Tag Archives: antiques



Sorry this offer has now ended.

Don’t leave it to late too do your Christmas shopping. Our last posting date is THIS THURSDAY, 18th DECEMBER 2014.


Offer ends 9am on Wednesday 17th December 2014. This offer applies to UK postage only.

Christmas Shopping At Perfect Pieces

Anyone wanting to purchase a special gift from the Perfect Pieces website for Christmas doesn’t need to worry about their secret being discovered!

To help keep gifts a surprise from loved ones we are able to offer you the following:

  • Communication can be done by email, telephone or SMS if required!
  • Postage to an alternative address be it work, friend or another family member is possible.
  • Parcels can be disguised or contents wrapped just in case “the someone” should open it!

So if you’ve spotted something you think will be the perfect gift don’t hesitate to get in touch – Remember all our prices currently include FREE UK Postage & Packaging as well.

Michael Aspel, the Antiques Roadshow & Lustful Ladies

You’ve got to laugh. Today’s Sun has an interview with Michael Aspel in which he reveals that “There are a lot of lustful ladies on the roadshow – they get very physical.”

The 74-year-old silver-haired presenter goes on to admit that despite having stalkers of both sexes in his younger days, he believes the secret to the longevity of his career has been his blandness, saying that as people didn’t remember him, “they didn’t get bored”.

Aspel has now handed over the reins of the Antiques Roadshow to newsreader Fiona Bruce, but does not admit to being retired, saying that “you only retire when the phone stops ringing”.

How to Check Ceramics for Damage, Restoration & Wear (Part 1)

Buying antique pottery and ceramics can be a risky process. It’s all too easy to get home and find that you’ve missed a hairline crack, a restored handle or one of the hundreds of other faults that might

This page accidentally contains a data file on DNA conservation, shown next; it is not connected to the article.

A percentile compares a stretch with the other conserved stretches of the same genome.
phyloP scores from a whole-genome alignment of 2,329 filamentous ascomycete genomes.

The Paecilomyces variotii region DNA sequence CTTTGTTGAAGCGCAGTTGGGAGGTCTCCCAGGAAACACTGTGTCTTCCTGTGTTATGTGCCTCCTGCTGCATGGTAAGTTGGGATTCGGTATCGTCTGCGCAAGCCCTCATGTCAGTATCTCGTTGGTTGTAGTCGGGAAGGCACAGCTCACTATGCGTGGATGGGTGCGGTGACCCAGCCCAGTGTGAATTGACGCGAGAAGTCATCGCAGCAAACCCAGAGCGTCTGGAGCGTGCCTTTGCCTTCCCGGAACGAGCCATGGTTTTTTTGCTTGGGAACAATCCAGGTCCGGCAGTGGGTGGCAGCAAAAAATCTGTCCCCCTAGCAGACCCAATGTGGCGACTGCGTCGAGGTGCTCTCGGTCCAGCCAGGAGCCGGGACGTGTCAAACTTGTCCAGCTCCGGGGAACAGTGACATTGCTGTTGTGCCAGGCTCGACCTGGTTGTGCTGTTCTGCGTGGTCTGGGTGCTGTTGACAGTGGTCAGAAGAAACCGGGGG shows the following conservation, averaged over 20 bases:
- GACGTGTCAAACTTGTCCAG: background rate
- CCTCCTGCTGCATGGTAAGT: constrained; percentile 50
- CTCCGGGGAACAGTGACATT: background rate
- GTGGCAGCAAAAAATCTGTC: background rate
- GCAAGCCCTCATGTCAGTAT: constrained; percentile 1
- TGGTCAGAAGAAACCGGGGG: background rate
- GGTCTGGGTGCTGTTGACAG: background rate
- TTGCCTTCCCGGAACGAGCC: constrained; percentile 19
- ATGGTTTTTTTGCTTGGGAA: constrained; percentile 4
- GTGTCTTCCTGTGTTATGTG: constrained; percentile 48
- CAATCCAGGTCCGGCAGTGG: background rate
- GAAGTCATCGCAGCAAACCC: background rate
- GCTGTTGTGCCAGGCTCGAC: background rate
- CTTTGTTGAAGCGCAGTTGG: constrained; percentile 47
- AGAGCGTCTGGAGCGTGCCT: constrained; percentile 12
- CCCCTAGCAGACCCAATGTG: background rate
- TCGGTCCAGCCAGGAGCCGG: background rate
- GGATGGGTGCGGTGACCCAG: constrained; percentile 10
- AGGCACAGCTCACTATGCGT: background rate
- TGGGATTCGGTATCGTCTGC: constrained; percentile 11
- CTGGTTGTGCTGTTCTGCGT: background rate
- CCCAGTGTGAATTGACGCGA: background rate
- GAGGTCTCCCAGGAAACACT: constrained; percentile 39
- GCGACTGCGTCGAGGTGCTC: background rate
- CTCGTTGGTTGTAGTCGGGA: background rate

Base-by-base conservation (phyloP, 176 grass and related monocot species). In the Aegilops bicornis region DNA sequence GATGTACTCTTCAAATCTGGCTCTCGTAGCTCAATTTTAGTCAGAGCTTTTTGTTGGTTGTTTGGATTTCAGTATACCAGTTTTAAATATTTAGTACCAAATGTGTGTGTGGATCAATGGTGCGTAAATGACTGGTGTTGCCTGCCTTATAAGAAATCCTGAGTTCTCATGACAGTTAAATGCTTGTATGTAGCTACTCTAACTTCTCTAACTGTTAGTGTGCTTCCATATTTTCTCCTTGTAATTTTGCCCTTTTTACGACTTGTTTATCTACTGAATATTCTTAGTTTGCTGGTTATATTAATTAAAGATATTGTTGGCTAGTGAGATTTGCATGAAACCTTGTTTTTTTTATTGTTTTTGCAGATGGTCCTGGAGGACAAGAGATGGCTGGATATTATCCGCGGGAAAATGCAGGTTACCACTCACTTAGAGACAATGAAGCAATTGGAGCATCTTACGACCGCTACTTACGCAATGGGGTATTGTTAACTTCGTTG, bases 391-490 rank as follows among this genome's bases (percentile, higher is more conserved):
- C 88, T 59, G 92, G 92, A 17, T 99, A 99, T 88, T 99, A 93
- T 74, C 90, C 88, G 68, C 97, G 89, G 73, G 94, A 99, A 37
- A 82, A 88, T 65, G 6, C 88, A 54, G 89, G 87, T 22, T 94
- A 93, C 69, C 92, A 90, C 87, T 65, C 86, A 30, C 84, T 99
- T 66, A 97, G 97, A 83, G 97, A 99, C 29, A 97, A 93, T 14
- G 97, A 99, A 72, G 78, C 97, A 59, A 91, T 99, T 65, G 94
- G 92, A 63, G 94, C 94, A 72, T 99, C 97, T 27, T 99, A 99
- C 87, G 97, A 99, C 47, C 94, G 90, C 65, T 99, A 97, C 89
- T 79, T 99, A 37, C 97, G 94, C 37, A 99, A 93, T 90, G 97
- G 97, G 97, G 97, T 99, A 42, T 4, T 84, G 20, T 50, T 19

While there is nothing wrong with choosing to buy ceramics in less than perfect condition, I am sure that you, like I do, prefer to know about it beforehand and make sure the price paid reflects the condition.

Poor saleroom and fair lighting, inaccurate descriptions and even unscrupulous dealers can all combine to make buying safely harder than it should be.

To help you avoid these pitfalls, we’ve put together a guide to checking ceramics – from identity and authenticity through to checking for damage, restoration and wear.

We’ve divided this guide into two parts:

Part 1 – Checking the authenticity and identity of a piece

Part 2 – Inspecting a piece for faults, damage, wear and restoration

1. What is it?

Sounds obvious, but is the piece you are looking at what it’s being sold as?

Check that the shape, pattern and pottery markings are all consistent with each other and with the piece itself. Mis-described and incorrectly marked (when manufactured) pieces aren’t unknown, although
they are uncommon.

Don’t be afraid to dig out a pattern guide or reference book to check a pattern or shape number – no one remembers them all!

Once you are happy with the authenticity of the piece, check it is complete.

Should it have a lid, frog (for flowers), detachable handle (e.g. biscuit barrels) or perhaps an accompanying spoon, knife or box?

It’s a case of caveat emptor, I’m afraid – you need to think about what you’re seeing and ask any questions before you buy. Any reputable dealer should be happy (and able) to explain why something is the way
it is.

2. Have The Years Left Their Mark?